VLSI applications, as well as designs using standard parts. lookahead logic. The mDing of two group propagate sig-
A simple carry length detection scheme is used to pro- nals indicates whether or not all of the propagates in that
duce a stutter signal that stretches the final phase of the group of 10 bits are asserted.
EU clock if a long carry propagation path exists. The Single precision processing uses only the upper half of
method takes advantage of the fact that most ALU op- the fraction data path. In order to avoid unnecessary
erations have a largest maximum carry length which is stutter cycles caused by data in the lower half of the clata
much less than the width of the ALU. By detecting a long path, an additional enable signal is included in the detec-
carry and providing additional time for the ALU to com- tion gates covering bits 34 to 5. The stutter signal may set
plete for a small percentage of operations, a data path can for as few as 10 consecutive propagates, but might not set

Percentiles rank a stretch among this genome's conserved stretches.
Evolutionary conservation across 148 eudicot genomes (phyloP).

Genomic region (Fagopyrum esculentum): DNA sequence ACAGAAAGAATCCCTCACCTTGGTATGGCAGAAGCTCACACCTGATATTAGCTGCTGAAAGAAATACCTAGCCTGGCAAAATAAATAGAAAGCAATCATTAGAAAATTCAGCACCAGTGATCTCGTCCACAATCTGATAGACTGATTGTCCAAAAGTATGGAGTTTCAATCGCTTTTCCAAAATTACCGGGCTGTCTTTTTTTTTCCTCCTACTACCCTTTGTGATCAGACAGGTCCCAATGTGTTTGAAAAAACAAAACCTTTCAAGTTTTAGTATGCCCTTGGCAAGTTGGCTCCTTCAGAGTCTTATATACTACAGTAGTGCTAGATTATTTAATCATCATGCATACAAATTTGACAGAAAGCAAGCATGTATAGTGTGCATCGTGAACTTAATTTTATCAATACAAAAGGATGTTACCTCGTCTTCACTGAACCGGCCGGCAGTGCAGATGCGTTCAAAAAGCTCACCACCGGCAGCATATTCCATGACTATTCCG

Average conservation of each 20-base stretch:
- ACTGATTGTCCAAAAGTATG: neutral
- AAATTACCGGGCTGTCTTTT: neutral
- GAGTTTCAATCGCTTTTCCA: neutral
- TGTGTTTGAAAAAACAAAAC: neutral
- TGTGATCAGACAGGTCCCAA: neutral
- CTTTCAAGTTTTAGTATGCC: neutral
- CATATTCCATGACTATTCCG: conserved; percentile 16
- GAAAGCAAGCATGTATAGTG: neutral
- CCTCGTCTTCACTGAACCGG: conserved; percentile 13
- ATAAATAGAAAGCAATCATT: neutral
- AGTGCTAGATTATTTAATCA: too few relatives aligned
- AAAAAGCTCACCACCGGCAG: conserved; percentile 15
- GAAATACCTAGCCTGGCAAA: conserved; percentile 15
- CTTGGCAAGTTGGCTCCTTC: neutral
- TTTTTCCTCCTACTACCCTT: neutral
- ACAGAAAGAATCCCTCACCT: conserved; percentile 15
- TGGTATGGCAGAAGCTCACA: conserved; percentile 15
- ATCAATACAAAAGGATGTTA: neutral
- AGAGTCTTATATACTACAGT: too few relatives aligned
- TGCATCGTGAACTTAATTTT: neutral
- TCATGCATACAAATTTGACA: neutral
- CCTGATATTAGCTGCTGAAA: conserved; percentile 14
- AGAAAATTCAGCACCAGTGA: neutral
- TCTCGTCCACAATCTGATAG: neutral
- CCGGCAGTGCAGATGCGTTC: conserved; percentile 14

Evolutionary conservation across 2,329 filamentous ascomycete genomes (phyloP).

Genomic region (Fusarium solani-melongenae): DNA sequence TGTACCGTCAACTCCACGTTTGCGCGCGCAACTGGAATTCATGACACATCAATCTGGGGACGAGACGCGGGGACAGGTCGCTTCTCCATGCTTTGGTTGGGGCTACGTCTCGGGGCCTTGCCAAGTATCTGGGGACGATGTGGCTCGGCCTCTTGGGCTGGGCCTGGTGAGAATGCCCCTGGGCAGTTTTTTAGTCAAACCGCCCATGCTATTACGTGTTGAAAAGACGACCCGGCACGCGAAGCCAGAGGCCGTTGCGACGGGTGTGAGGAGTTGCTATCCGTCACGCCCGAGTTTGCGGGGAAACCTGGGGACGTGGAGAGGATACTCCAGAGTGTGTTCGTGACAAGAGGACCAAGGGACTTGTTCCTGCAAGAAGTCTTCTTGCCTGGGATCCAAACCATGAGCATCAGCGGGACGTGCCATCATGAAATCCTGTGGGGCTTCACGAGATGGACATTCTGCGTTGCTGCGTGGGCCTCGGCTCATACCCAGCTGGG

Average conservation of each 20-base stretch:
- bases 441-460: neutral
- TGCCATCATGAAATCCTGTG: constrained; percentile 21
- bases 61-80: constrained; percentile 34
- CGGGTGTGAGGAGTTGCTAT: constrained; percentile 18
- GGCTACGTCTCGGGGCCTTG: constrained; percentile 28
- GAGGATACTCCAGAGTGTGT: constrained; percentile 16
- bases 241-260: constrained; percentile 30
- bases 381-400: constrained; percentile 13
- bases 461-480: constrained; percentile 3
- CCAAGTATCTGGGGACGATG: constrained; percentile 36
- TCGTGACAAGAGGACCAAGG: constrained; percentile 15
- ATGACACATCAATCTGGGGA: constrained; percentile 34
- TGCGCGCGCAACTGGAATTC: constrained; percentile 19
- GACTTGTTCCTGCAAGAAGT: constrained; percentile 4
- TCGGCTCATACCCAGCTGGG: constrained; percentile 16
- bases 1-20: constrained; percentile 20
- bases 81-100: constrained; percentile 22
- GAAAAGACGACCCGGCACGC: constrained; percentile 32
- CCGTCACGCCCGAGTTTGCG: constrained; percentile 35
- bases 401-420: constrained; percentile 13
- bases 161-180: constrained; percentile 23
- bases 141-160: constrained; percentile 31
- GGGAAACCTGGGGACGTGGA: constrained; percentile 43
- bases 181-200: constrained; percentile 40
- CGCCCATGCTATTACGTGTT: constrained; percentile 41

be run at a fast rate for most ( >95 percent) ALU cycles. for as many as 18. A propagate is a necessary but not
Fig. 3 shows the stutter circuit for the 60 bit wide ALU sufficient condition to imply an actual carry. For this
used in the J-II floating point accelerator chip. In Fig. 3 reason, an allow stutter signal is used to gate the stutter
the propagates produced in bit positions 54 to 5 of the signal to the clock circuitry. The allow stutter signal is not
ALU’s PG (propagate generate) logic are gated with a set for ALU operations in which all bit positions will
minimum of logic to produce a detection signal stutter for produce a generate. Unnecessary stutter cycles are there-
692 IEEE JOURNAL OF SOLID-STATE CIRCUITS, VOL. SC-19, NO. 5, OCTOBER 1984

Po
fore prevented for ALU operations in which carry propa-
gation is not a factor (i.e., A + A generates a carry at all
P3
D
bit positions).
P4 -
The optimal width of the AND function used to produce
the group propagate signals will depend on the technology
P7 —
in which the ALU is to be implemented. Fig. 4 shows an
P8
example of the stutter circuit where the width of the group